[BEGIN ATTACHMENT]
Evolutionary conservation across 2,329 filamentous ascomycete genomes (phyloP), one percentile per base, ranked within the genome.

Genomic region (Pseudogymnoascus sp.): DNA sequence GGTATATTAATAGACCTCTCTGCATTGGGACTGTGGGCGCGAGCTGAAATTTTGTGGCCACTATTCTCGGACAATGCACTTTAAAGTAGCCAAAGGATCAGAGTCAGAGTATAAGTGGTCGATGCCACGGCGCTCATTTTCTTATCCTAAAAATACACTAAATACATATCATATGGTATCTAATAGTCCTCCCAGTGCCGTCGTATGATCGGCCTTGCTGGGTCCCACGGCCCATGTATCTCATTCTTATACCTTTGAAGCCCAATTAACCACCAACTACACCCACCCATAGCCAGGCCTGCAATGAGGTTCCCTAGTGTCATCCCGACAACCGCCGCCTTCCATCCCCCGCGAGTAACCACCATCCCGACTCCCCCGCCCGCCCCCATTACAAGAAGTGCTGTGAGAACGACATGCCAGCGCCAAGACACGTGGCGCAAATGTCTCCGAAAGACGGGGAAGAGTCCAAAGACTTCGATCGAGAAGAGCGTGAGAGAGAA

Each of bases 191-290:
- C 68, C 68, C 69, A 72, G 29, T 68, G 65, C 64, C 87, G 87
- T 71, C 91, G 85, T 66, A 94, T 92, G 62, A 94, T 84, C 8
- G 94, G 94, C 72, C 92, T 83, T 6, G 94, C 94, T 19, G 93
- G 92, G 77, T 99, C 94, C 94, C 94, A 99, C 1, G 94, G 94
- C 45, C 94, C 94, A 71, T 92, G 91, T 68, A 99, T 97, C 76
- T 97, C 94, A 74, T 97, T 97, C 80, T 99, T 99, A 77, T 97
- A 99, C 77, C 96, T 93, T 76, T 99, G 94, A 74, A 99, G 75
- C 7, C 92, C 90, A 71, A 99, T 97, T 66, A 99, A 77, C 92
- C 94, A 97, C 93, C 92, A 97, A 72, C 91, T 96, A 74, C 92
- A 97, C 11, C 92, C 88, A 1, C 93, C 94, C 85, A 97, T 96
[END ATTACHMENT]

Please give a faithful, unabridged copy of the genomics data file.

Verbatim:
Evolutionary conservation across 2,329 filamentous ascomycete genomes (phyloP), one percentile per base, ranked within the genome.

Genomic region (Pseudogymnoascus sp.): DNA sequence GGTATATTAATAGACCTCTCTGCATTGGGACTGTGGGCGCGAGCTGAAATTTTGTGGCCACTATTCTCGGACAATGCACTTTAAAGTAGCCAAAGGATCAGAGTCAGAGTATAAGTGGTCGATGCCACGGCGCTCATTTTCTTATCCTAAAAATACACTAAATACATATCATATGGTATCTAATAGTCCTCCCAGTGCCGTCGTATGATCGGCCTTGCTGGGTCCCACGGCCCATGTATCTCATTCTTATACCTTTGAAGCCCAATTAACCACCAACTACACCCACCCATAGCCAGGCCTGCAATGAGGTTCCCTAGTGTCATCCCGACAACCGCCGCCTTCCATCCCCCGCGAGTAACCACCATCCCGACTCCCCCGCCCGCCCCCATTACAAGAAGTGCTGTGAGAACGACATGCCAGCGCCAAGACACGTGGCGCAAATGTCTCCGAAAGACGGGGAAGAGTCCAAAGACTTCGATCGAGAAGAGCGTGAGAGAGAA

Each of bases 191-290:
- C 68, C 68, C 69, A 72, G 29, T 68, G 65, C 64, C 87, G 87
- T 71, C 91, G 85, T 66, A 94, T 92, G 62, A 94, T 84, C 8
- G 94, G 94, C 72, C 92, T 83, T 6, G 94, C 94, T 19, G 93
- G 92, G 77, T 99, C 94, C 94, C 94, A 99, C 1, G 94, G 94
- C 45, C 94, C 94, A 71, T 92, G 91, T 68, A 99, T 97, C 76
- T 97, C 94, A 74, T 97, T 97, C 80, T 99, T 99, A 77, T 97
- A 99, C 77, C 96, T 93, T 76, T 99, G 94, A 74, A 99, G 75
- C 7, C 92, C 90, A 71, A 99, T 97, T 66, A 99, A 77, C 92
- C 94, A 97, C 93, C 92, A 97, A 72, C 91, T 96, A 74, C 92
- A 97, C 11, C 92, C 88, A 1, C 93, C 94, C 85, A 97, T 96